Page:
Flying under the radar in the red-blue drama of this week’s off-year elections were a series of election-reform laws that passed on both coasts — measures that campaign-finance reform advocates hail as turning points in their movement. In Maine, 55 percent of voters agreed to strengthen their two-decade-old Clean Elections Act by boosting public funding for campaigns and putting in place penalties for those who break campaign finance law. In Seattle, 60 percent of voters put in place a first-in-the-nation “democracy voucher” system. Starting in 2017, citizens will get four $25 vouchers they can hand out to the campaign or campaigns of their choice. (It was modeled off a successful 2014 Tallahassee initiative giving local campaign donors there a $25 tax credit rebate.) Both were framed by supporters as attempts to push back against a 2010 Supreme Court decision, known as Citizens United, and subsequent decisions that allow anyone or any corporation or union to spend as much as they want on elections.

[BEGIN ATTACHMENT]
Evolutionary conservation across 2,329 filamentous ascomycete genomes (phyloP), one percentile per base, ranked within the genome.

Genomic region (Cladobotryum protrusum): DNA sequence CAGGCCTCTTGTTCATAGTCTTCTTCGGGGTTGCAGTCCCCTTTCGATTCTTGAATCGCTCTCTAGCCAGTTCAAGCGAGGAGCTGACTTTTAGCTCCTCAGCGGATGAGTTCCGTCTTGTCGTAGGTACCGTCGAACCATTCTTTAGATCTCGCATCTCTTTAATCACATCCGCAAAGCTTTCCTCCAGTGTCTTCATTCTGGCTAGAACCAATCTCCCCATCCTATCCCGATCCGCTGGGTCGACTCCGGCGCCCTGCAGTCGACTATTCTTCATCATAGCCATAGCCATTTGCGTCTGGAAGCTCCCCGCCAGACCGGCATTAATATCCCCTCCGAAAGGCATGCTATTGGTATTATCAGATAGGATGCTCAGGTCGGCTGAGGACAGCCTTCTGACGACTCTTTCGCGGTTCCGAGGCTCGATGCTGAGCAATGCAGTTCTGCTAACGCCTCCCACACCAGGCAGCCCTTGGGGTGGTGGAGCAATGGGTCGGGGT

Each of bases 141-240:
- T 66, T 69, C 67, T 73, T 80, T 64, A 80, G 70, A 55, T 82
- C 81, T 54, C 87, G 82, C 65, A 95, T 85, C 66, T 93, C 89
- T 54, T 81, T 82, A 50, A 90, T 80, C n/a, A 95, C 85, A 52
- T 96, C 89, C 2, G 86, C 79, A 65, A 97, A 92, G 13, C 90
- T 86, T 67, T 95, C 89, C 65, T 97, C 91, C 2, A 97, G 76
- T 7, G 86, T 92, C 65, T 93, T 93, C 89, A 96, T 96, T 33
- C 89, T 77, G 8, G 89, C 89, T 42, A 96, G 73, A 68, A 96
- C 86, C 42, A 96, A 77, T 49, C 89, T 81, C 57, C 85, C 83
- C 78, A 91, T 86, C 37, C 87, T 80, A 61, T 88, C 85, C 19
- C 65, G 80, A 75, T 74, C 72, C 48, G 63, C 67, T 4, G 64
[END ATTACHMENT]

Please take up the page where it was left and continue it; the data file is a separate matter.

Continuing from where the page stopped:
In San Francisco, nearly 75 percent of voters put in a new lobbying reform law proposed by the city’s Ethics Commission. It would require anyone spending more than $2,500 in a month on lobbying activities to register with the commission.
Election and campaign finance reform advocates argue Tuesday’s results suggest that local government reform movements have the power to push back against the most powerful forces in politics right now: Billionaires.